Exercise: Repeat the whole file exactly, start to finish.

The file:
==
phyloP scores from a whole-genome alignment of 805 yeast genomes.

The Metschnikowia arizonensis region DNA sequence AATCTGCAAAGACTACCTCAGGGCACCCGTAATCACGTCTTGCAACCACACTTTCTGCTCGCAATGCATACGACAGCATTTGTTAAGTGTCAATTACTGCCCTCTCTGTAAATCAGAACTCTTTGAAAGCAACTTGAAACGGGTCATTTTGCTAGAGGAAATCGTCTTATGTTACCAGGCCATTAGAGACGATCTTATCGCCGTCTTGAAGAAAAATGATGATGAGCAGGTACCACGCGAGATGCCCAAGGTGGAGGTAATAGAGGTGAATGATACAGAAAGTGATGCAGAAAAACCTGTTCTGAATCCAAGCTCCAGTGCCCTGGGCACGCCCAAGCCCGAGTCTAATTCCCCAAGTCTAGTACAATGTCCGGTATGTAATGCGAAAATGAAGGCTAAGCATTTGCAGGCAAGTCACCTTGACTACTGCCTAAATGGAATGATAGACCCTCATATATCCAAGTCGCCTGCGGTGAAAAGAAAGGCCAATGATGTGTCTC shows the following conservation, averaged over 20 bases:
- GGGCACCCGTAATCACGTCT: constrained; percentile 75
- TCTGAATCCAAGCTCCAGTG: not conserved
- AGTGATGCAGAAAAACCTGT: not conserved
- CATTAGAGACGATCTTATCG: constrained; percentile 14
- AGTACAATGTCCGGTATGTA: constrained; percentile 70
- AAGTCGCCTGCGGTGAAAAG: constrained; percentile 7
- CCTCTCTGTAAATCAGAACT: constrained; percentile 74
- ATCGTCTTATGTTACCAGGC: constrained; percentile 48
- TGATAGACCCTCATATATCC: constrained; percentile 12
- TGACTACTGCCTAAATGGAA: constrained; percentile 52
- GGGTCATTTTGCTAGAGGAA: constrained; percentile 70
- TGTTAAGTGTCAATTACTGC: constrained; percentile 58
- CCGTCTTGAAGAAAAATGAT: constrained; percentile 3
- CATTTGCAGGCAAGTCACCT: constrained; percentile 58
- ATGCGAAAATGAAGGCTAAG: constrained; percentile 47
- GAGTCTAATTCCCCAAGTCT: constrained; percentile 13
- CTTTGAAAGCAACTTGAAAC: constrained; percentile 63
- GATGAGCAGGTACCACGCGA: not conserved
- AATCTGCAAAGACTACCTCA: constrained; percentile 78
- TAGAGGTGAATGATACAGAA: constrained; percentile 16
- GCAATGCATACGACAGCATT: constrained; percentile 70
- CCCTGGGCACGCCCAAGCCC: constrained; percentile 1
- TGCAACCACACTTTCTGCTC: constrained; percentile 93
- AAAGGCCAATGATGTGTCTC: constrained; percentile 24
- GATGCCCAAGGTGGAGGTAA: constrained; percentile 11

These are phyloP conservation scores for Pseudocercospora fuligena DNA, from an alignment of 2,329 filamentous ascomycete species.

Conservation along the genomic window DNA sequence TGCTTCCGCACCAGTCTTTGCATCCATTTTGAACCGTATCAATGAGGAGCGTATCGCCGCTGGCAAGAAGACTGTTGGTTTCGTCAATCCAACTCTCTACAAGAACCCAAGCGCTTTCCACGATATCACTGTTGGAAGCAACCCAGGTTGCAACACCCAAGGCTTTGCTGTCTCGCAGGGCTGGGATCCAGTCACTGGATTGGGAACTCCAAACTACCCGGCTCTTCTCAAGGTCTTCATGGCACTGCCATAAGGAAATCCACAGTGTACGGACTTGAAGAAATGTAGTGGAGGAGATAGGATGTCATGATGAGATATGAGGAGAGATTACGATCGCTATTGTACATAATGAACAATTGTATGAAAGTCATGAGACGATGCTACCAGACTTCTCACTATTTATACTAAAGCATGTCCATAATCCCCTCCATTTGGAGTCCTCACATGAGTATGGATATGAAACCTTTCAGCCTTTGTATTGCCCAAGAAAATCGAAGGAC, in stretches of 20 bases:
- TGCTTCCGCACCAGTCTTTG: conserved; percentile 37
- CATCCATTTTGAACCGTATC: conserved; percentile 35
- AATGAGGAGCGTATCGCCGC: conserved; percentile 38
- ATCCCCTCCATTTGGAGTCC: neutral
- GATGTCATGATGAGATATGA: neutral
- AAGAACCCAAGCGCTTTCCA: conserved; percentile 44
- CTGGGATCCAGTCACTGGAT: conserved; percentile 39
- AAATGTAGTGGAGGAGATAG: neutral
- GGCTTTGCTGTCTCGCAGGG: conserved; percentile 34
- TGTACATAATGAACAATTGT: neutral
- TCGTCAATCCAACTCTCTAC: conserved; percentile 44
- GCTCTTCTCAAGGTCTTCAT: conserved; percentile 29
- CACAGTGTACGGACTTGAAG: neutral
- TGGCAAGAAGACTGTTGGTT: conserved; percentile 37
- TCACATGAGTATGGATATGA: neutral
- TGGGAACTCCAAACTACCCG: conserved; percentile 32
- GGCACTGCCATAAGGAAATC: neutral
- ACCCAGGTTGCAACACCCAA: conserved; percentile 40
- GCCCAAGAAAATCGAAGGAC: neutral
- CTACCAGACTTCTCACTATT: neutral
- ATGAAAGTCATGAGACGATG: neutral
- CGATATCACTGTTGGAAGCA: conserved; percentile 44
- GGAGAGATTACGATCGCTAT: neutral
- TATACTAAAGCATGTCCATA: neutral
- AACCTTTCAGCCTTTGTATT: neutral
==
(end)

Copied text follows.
phyloP scores from a whole-genome alignment of 805 yeast genomes.

The Metschnikowia arizonensis region DNA sequence AATCTGCAAAGACTACCTCAGGGCACCCGTAATCACGTCTTGCAACCACACTTTCTGCTCGCAATGCATACGACAGCATTTGTTAAGTGTCAATTACTGCCCTCTCTGTAAATCAGAACTCTTTGAAAGCAACTTGAAACGGGTCATTTTGCTAGAGGAAATCGTCTTATGTTACCAGGCCATTAGAGACGATCTTATCGCCGTCTTGAAGAAAAATGATGATGAGCAGGTACCACGCGAGATGCCCAAGGTGGAGGTAATAGAGGTGAATGATACAGAAAGTGATGCAGAAAAACCTGTTCTGAATCCAAGCTCCAGTGCCCTGGGCACGCCCAAGCCCGAGTCTAATTCCCCAAGTCTAGTACAATGTCCGGTATGTAATGCGAAAATGAAGGCTAAGCATTTGCAGGCAAGTCACCTTGACTACTGCCTAAATGGAATGATAGACCCTCATATATCCAAGTCGCCTGCGGTGAAAAGAAAGGCCAATGATGTGTCTC shows the following conservation, averaged over 20 bases:
- GGGCACCCGTAATCACGTCT: constrained; percentile 75
- TCTGAATCCAAGCTCCAGTG: not conserved
- AGTGATGCAGAAAAACCTGT: not conserved
- CATTAGAGACGATCTTATCG: constrained; percentile 14
- AGTACAATGTCCGGTATGTA: constrained; percentile 70
- AAGTCGCCTGCGGTGAAAAG: constrained; percentile 7
- CCTCTCTGTAAATCAGAACT: constrained; percentile 74
- ATCGTCTTATGTTACCAGGC: constrained; percentile 48
- TGATAGACCCTCATATATCC: constrained; percentile 12
- TGACTACTGCCTAAATGGAA: constrained; percentile 52
- GGGTCATTTTGCTAGAGGAA: constrained; percentile 70
- TGTTAAGTGTCAATTACTGC: constrained; percentile 58
- CCGTCTTGAAGAAAAATGAT: constrained; percentile 3
- CATTTGCAGGCAAGTCACCT: constrained; percentile 58
- ATGCGAAAATGAAGGCTAAG: constrained; percentile 47
- GAGTCTAATTCCCCAAGTCT: constrained; percentile 13
- CTTTGAAAGCAACTTGAAAC: constrained; percentile 63
- GATGAGCAGGTACCACGCGA: not conserved
- AATCTGCAAAGACTACCTCA: constrained; percentile 78
- TAGAGGTGAATGATACAGAA: constrained; percentile 16
- GCAATGCATACGACAGCATT: constrained; percentile 70
- CCCTGGGCACGCCCAAGCCC: constrained; percentile 1
- TGCAACCACACTTTCTGCTC: constrained; percentile 93
- AAAGGCCAATGATGTGTCTC: constrained; percentile 24
- GATGCCCAAGGTGGAGGTAA: constrained; percentile 11

These are phyloP conservation scores for Pseudocercospora fuligena DNA, from an alignment of 2,329 filamentous ascomycete species.

Conservation along the genomic window DNA sequence TGCTTCCGCACCAGTCTTTGCATCCATTTTGAACCGTATCAATGAGGAGCGTATCGCCGCTGGCAAGAAGACTGTTGGTTTCGTCAATCCAACTCTCTACAAGAACCCAAGCGCTTTCCACGATATCACTGTTGGAAGCAACCCAGGTTGCAACACCCAAGGCTTTGCTGTCTCGCAGGGCTGGGATCCAGTCACTGGATTGGGAACTCCAAACTACCCGGCTCTTCTCAAGGTCTTCATGGCACTGCCATAAGGAAATCCACAGTGTACGGACTTGAAGAAATGTAGTGGAGGAGATAGGATGTCATGATGAGATATGAGGAGAGATTACGATCGCTATTGTACATAATGAACAATTGTATGAAAGTCATGAGACGATGCTACCAGACTTCTCACTATTTATACTAAAGCATGTCCATAATCCCCTCCATTTGGAGTCCTCACATGAGTATGGATATGAAACCTTTCAGCCTTTGTATTGCCCAAGAAAATCGAAGGAC, in stretches of 20 bases:
- TGCTTCCGCACCAGTCTTTG: conserved; percentile 37
- CATCCATTTTGAACCGTATC: conserved; percentile 35
- AATGAGGAGCGTATCGCCGC: conserved; percentile 38
- ATCCCCTCCATTTGGAGTCC: neutral
- GATGTCATGATGAGATATGA: neutral
- AAGAACCCAAGCGCTTTCCA: conserved; percentile 44
- CTGGGATCCAGTCACTGGAT: conserved; percentile 39
- AAATGTAGTGGAGGAGATAG: neutral
- GGCTTTGCTGTCTCGCAGGG: conserved; percentile 34
- TGTACATAATGAACAATTGT: neutral
- TCGTCAATCCAACTCTCTAC: conserved; percentile 44
- GCTCTTCTCAAGGTCTTCAT: conserved; percentile 29
- CACAGTGTACGGACTTGAAG: neutral
- TGGCAAGAAGACTGTTGGTT: conserved; percentile 37
- TCACATGAGTATGGATATGA: neutral
- TGGGAACTCCAAACTACCCG: conserved; percentile 32
- GGCACTGCCATAAGGAAATC: neutral
- ACCCAGGTTGCAACACCCAA: conserved; percentile 40
- GCCCAAGAAAATCGAAGGAC: neutral
- CTACCAGACTTCTCACTATT: neutral
- ATGAAAGTCATGAGACGATG: neutral
- CGATATCACTGTTGGAAGCA: conserved; percentile 44
- GGAGAGATTACGATCGCTAT: neutral
- TATACTAAAGCATGTCCATA: neutral
- AACCTTTCAGCCTTTGTATT: neutral